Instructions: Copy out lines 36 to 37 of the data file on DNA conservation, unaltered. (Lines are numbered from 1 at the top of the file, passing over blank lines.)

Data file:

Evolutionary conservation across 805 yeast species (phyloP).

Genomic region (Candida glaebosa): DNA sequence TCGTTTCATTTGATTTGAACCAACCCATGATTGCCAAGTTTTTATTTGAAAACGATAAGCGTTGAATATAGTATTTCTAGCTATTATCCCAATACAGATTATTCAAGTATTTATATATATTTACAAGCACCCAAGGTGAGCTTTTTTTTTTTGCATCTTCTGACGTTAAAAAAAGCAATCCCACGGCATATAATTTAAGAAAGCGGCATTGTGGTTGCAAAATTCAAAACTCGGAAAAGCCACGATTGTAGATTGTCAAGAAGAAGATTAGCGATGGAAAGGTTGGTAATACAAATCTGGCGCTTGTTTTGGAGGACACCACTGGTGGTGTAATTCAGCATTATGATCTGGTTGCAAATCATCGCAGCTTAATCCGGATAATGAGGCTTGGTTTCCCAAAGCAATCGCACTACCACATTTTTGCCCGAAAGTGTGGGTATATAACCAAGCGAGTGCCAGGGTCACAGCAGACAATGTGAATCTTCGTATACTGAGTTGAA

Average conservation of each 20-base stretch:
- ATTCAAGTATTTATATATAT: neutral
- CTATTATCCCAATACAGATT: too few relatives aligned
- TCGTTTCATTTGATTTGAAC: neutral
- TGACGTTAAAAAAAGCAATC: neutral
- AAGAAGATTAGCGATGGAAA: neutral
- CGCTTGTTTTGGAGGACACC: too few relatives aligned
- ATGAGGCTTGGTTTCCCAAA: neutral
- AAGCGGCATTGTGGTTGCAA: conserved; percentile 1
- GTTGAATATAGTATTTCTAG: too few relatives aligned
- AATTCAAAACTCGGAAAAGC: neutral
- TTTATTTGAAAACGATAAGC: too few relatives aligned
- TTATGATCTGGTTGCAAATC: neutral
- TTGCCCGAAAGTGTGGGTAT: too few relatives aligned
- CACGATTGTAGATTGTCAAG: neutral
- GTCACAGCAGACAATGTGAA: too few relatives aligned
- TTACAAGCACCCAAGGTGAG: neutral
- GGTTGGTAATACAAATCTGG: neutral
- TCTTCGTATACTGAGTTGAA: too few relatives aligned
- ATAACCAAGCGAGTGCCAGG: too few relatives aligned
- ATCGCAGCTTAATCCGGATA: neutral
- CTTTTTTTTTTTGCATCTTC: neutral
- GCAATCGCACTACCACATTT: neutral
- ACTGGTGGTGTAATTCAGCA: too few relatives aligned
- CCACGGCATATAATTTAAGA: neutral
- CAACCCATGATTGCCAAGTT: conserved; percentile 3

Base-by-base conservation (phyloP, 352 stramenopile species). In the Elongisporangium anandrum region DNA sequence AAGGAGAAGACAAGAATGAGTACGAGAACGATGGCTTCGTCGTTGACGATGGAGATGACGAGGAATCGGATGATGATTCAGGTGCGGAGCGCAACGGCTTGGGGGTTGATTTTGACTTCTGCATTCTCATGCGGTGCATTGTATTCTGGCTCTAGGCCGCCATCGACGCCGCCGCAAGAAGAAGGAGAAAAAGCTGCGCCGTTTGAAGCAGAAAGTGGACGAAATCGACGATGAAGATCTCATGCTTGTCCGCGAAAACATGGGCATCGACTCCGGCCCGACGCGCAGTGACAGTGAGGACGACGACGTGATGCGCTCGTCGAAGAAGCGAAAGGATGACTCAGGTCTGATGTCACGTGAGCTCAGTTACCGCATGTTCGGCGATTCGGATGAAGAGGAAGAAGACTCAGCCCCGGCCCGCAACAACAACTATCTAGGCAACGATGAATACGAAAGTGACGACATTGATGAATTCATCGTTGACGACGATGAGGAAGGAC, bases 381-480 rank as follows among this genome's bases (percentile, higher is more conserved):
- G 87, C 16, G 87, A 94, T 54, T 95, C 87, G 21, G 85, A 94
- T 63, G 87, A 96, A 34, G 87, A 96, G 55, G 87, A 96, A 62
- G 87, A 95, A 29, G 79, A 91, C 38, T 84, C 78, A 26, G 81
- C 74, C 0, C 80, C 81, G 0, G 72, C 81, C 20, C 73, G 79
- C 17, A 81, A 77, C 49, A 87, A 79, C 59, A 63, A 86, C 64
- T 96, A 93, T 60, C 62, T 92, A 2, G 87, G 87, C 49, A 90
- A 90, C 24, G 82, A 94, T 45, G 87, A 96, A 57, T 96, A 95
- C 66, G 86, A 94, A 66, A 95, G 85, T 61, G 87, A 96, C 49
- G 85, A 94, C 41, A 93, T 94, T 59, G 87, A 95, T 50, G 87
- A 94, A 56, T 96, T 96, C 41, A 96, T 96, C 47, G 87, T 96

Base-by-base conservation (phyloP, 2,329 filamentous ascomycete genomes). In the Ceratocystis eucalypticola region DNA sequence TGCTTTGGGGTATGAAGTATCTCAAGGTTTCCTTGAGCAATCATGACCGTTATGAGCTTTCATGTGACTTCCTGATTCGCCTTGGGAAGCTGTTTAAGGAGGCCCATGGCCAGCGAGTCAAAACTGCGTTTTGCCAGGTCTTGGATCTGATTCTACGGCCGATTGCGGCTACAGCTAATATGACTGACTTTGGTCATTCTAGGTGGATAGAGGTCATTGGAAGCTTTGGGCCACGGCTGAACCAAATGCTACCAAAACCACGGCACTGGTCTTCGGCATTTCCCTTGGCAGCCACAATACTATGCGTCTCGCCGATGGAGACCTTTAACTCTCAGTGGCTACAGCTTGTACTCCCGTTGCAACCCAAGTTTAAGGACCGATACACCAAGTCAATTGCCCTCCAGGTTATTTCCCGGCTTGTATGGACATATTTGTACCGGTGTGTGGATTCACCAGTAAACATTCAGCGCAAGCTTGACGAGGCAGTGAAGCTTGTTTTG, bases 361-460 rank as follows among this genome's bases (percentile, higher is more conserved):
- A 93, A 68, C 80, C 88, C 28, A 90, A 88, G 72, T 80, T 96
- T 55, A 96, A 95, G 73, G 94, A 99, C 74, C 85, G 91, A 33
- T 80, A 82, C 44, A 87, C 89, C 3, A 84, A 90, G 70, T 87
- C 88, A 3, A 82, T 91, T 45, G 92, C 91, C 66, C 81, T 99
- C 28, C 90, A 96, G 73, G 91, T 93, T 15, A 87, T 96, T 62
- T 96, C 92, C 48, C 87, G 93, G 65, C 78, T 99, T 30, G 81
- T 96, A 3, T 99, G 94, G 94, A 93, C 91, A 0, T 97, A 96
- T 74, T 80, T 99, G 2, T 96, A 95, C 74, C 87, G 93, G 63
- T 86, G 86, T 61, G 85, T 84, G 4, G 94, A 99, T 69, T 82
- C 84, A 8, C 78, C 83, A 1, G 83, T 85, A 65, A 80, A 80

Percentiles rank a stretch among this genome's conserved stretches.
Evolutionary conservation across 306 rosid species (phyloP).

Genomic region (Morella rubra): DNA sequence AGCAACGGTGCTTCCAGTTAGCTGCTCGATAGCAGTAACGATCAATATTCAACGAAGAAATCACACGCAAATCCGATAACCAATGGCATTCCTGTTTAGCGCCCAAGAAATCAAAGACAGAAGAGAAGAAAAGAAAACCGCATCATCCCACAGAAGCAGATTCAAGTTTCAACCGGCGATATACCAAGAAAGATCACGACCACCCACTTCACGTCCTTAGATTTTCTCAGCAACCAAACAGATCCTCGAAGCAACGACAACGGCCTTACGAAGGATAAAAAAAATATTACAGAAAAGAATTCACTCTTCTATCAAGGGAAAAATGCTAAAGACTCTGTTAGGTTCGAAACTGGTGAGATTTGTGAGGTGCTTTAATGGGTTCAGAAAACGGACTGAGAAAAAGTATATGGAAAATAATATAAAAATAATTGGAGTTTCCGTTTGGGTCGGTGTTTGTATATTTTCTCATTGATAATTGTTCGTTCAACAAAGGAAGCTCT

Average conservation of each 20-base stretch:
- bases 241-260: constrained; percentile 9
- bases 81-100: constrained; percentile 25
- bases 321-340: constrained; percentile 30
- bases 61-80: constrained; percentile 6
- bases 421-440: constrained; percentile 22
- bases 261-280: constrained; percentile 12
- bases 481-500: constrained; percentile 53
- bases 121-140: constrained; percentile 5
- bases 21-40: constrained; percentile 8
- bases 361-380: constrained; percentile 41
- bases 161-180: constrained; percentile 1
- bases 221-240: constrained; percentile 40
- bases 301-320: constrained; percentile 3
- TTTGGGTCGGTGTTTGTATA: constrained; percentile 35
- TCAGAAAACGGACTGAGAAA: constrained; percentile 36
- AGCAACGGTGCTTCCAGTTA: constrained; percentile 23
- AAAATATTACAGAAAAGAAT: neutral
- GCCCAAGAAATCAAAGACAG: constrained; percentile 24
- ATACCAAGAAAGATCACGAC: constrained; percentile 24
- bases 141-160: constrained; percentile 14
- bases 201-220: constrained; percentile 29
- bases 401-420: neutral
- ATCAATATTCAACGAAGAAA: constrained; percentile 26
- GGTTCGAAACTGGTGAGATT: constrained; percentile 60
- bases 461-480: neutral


- A 90, C 24, G 82, A 94, T 45, G 87, A 96, A 57, T 96, A 95
- C 66, G 86, A 94, A 66, A 95, G 85, T 61, G 87, A 96, C 49